• Establishment of a Statement of Position to be filed by the Petitioner in response to the issues raised in any Statement of Position
  • Allowing the parties to file post-hearing briefs
  • Ballot impoundment procedures when a request for review (appeal) is pending on the date the election is held

Critics say the Court’s Order prevents immediate application of reforms that would enhance employees’ rights to know who is eligible to vote before ballots are cast, allow more time for informed decision-making about union representation, and avoid procedural confusion caused by bargaining unit certifications while appeals of Regional Director rulings are pending.

The new election procedures are complex. Employers that receive election petitions are urged to contact counsel for guidance.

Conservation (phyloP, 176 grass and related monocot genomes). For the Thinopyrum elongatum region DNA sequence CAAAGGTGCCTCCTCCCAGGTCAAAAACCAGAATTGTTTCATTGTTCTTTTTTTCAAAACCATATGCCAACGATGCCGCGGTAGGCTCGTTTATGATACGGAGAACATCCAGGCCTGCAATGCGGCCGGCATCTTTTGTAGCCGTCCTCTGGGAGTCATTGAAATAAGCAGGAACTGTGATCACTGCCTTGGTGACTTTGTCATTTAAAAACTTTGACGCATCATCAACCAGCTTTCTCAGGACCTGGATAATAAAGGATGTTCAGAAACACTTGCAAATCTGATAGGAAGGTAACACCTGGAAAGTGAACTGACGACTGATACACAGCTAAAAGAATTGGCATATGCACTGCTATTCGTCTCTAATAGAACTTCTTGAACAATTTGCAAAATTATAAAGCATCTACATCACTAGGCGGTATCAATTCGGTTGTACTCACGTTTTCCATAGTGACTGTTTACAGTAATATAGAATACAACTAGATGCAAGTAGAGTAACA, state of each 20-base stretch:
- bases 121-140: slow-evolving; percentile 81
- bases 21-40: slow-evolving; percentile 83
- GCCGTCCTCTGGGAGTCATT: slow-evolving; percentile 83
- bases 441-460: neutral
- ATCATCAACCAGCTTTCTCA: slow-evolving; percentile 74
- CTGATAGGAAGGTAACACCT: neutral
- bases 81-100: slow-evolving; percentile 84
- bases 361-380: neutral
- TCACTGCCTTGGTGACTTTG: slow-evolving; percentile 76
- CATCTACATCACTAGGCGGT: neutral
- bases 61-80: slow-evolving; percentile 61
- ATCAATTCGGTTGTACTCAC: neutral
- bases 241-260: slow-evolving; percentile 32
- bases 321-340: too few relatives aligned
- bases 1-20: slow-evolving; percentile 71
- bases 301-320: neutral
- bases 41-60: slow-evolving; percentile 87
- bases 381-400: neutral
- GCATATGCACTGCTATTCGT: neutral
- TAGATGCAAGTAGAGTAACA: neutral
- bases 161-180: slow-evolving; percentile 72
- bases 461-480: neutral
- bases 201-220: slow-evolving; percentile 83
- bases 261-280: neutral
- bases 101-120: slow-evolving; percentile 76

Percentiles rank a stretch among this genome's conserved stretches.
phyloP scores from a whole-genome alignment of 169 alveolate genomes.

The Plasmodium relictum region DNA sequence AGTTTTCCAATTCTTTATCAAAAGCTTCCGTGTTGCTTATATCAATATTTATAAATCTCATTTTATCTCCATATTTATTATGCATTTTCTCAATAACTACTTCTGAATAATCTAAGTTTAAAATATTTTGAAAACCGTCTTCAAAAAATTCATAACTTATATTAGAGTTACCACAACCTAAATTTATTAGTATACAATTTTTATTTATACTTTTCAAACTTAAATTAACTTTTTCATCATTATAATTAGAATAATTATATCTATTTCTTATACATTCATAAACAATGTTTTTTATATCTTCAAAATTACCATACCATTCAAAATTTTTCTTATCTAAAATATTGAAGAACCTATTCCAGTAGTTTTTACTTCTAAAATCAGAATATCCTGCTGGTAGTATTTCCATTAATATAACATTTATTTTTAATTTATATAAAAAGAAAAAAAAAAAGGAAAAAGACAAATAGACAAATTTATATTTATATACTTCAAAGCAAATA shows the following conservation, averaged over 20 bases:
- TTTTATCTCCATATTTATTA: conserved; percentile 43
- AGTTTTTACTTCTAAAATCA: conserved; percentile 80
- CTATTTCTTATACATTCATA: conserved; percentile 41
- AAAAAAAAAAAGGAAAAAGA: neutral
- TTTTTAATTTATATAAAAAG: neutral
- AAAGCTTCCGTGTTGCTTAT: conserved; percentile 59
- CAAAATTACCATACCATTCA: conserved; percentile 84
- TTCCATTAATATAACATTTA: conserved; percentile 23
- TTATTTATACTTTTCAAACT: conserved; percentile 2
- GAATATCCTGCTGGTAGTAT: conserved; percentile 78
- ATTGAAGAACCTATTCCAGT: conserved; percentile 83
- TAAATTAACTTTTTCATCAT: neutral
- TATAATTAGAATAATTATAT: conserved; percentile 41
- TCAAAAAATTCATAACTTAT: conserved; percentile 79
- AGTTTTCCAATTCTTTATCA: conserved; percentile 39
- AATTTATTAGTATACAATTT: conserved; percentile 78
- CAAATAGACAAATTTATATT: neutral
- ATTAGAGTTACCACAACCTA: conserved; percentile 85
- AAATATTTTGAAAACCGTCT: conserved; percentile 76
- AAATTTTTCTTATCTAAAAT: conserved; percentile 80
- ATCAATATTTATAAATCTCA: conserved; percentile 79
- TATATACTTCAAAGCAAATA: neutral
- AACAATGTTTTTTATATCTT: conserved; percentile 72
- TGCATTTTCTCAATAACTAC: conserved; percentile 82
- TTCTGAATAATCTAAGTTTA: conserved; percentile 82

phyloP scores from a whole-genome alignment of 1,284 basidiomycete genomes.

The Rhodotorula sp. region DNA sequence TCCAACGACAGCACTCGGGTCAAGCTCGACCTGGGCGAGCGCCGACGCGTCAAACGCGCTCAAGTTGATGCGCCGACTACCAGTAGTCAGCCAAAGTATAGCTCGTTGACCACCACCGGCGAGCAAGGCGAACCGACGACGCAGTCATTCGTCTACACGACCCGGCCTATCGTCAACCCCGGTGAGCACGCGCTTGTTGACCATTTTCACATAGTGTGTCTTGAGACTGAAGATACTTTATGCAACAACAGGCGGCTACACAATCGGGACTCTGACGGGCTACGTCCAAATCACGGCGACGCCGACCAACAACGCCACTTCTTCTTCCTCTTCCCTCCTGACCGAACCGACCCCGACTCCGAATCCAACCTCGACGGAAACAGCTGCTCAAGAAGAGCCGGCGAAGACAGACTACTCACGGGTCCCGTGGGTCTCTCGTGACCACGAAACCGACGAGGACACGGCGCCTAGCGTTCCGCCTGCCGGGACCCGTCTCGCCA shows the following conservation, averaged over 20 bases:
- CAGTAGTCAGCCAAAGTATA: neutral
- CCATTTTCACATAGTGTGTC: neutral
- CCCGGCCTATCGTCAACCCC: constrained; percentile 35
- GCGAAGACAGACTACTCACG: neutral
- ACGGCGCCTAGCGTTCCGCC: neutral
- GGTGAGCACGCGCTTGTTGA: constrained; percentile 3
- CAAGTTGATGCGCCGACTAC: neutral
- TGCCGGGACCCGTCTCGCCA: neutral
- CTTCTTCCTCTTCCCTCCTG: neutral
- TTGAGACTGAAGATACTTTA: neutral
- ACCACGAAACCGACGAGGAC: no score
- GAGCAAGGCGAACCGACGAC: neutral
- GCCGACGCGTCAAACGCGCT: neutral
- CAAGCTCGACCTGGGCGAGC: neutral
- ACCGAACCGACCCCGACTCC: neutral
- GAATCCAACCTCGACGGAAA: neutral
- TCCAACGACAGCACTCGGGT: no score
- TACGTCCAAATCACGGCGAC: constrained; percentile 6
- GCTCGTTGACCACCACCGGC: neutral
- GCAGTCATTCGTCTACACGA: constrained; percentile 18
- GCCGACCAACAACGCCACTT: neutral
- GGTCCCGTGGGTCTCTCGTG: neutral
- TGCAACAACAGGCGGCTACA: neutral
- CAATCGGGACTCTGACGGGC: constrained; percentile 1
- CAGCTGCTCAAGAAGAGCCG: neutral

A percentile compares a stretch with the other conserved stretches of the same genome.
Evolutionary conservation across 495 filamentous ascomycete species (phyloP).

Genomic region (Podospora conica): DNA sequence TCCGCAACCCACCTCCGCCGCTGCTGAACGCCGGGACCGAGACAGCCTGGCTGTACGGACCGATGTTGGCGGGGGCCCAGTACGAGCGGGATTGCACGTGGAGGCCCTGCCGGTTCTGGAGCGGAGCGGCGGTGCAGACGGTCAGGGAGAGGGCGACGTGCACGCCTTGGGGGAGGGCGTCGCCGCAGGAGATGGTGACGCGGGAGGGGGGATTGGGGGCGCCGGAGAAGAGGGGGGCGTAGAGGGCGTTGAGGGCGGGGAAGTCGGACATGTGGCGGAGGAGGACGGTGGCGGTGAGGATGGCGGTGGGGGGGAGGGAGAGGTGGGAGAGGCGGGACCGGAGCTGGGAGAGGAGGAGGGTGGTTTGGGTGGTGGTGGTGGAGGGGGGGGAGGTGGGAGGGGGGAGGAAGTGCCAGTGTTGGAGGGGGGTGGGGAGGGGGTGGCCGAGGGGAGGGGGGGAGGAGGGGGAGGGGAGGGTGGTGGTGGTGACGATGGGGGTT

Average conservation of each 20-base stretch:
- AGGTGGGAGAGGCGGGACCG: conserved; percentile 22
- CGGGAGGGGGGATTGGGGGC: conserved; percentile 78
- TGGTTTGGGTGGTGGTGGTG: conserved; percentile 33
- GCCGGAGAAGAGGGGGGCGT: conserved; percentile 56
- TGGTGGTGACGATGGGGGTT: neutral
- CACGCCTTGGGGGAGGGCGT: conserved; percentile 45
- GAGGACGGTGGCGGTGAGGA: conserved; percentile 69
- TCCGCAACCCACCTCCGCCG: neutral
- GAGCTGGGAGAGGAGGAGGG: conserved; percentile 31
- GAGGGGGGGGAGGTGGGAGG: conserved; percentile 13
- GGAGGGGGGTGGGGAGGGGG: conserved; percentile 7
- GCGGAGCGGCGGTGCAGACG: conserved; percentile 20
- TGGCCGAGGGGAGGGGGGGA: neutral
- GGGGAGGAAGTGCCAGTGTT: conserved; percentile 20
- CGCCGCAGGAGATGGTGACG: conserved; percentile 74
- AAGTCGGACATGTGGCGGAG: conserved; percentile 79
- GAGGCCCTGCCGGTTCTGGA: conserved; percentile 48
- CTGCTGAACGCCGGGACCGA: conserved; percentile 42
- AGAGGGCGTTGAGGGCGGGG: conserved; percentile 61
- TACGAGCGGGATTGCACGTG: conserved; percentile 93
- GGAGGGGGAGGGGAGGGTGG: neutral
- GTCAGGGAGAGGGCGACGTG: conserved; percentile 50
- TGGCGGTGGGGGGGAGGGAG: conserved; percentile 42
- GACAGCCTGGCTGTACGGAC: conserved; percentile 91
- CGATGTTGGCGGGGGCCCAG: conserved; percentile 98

The United States District Court for the District of Columbia has blocked several of the provisions of the National Labor Relations Board’s (NLRB) new election rule. Judge Ketanji Brown Jackson court held that those aspects of the new rule were not lawfully promulgated, because the NLRB did not follow the public notice and comment procedure required to be used by federal agencies when promulgating substantive, as opposed to, procedural rules. The rule was slated to go into effect on May 31, 2020. The court wrote:

The Court . . . finds that the challenged portions of the regulation at issue are not procedural rules that are exempted from the notice-and-comment rulemaking requirements of the APA, see 5 U.S.C. § 553(b)(3)(A), and because each of these specific provisions was promulgated without notice-and-comment rulemaking, each one must be held unlawful and set aside, . . .